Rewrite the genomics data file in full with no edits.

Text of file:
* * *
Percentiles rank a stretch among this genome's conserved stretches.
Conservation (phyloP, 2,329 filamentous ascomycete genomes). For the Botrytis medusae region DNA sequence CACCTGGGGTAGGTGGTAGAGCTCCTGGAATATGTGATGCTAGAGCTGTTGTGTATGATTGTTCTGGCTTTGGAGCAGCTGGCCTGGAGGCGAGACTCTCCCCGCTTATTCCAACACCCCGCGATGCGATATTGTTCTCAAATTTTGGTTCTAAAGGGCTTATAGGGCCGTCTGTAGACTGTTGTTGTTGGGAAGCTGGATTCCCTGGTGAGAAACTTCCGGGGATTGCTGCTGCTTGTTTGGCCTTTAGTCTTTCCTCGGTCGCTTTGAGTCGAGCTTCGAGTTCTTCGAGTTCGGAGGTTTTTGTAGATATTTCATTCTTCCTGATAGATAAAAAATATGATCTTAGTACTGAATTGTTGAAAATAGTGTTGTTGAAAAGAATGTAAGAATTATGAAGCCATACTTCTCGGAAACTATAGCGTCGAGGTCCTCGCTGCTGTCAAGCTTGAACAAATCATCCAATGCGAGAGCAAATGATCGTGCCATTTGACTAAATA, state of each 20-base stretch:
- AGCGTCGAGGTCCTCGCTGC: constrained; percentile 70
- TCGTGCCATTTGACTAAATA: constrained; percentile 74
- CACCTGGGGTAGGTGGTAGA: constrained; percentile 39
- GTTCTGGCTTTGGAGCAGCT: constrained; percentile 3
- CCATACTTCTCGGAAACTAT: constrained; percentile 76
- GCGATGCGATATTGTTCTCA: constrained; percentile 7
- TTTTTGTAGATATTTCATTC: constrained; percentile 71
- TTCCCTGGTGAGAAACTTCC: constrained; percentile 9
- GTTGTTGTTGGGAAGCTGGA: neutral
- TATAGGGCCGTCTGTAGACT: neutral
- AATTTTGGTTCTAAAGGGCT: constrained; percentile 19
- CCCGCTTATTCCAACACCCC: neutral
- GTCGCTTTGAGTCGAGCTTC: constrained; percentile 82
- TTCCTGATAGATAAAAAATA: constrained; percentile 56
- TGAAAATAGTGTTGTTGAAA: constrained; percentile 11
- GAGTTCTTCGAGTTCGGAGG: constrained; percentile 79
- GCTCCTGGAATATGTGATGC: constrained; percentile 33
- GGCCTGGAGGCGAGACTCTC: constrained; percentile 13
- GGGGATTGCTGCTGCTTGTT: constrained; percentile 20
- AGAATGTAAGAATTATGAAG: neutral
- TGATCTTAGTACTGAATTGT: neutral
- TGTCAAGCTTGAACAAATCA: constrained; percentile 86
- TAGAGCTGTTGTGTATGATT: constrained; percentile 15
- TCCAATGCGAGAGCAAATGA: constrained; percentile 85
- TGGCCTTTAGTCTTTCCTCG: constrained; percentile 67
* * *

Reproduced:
Percentiles rank a stretch among this genome's conserved stretches.
Conservation (phyloP, 2,329 filamentous ascomycete genomes). For the Botrytis medusae region DNA sequence CACCTGGGGTAGGTGGTAGAGCTCCTGGAATATGTGATGCTAGAGCTGTTGTGTATGATTGTTCTGGCTTTGGAGCAGCTGGCCTGGAGGCGAGACTCTCCCCGCTTATTCCAACACCCCGCGATGCGATATTGTTCTCAAATTTTGGTTCTAAAGGGCTTATAGGGCCGTCTGTAGACTGTTGTTGTTGGGAAGCTGGATTCCCTGGTGAGAAACTTCCGGGGATTGCTGCTGCTTGTTTGGCCTTTAGTCTTTCCTCGGTCGCTTTGAGTCGAGCTTCGAGTTCTTCGAGTTCGGAGGTTTTTGTAGATATTTCATTCTTCCTGATAGATAAAAAATATGATCTTAGTACTGAATTGTTGAAAATAGTGTTGTTGAAAAGAATGTAAGAATTATGAAGCCATACTTCTCGGAAACTATAGCGTCGAGGTCCTCGCTGCTGTCAAGCTTGAACAAATCATCCAATGCGAGAGCAAATGATCGTGCCATTTGACTAAATA, state of each 20-base stretch:
- AGCGTCGAGGTCCTCGCTGC: constrained; percentile 70
- TCGTGCCATTTGACTAAATA: constrained; percentile 74
- CACCTGGGGTAGGTGGTAGA: constrained; percentile 39
- GTTCTGGCTTTGGAGCAGCT: constrained; percentile 3
- CCATACTTCTCGGAAACTAT: constrained; percentile 76
- GCGATGCGATATTGTTCTCA: constrained; percentile 7
- TTTTTGTAGATATTTCATTC: constrained; percentile 71
- TTCCCTGGTGAGAAACTTCC: constrained; percentile 9
- GTTGTTGTTGGGAAGCTGGA: neutral
- TATAGGGCCGTCTGTAGACT: neutral
- AATTTTGGTTCTAAAGGGCT: constrained; percentile 19
- CCCGCTTATTCCAACACCCC: neutral
- GTCGCTTTGAGTCGAGCTTC: constrained; percentile 82
- TTCCTGATAGATAAAAAATA: constrained; percentile 56
- TGAAAATAGTGTTGTTGAAA: constrained; percentile 11
- GAGTTCTTCGAGTTCGGAGG: constrained; percentile 79
- GCTCCTGGAATATGTGATGC: constrained; percentile 33
- GGCCTGGAGGCGAGACTCTC: constrained; percentile 13
- GGGGATTGCTGCTGCTTGTT: constrained; percentile 20
- AGAATGTAAGAATTATGAAG: neutral
- TGATCTTAGTACTGAATTGT: neutral
- TGTCAAGCTTGAACAAATCA: constrained; percentile 86
- TAGAGCTGTTGTGTATGATT: constrained; percentile 15
- TCCAATGCGAGAGCAAATGA: constrained; percentile 85
- TGGCCTTTAGTCTTTCCTCG: constrained; percentile 67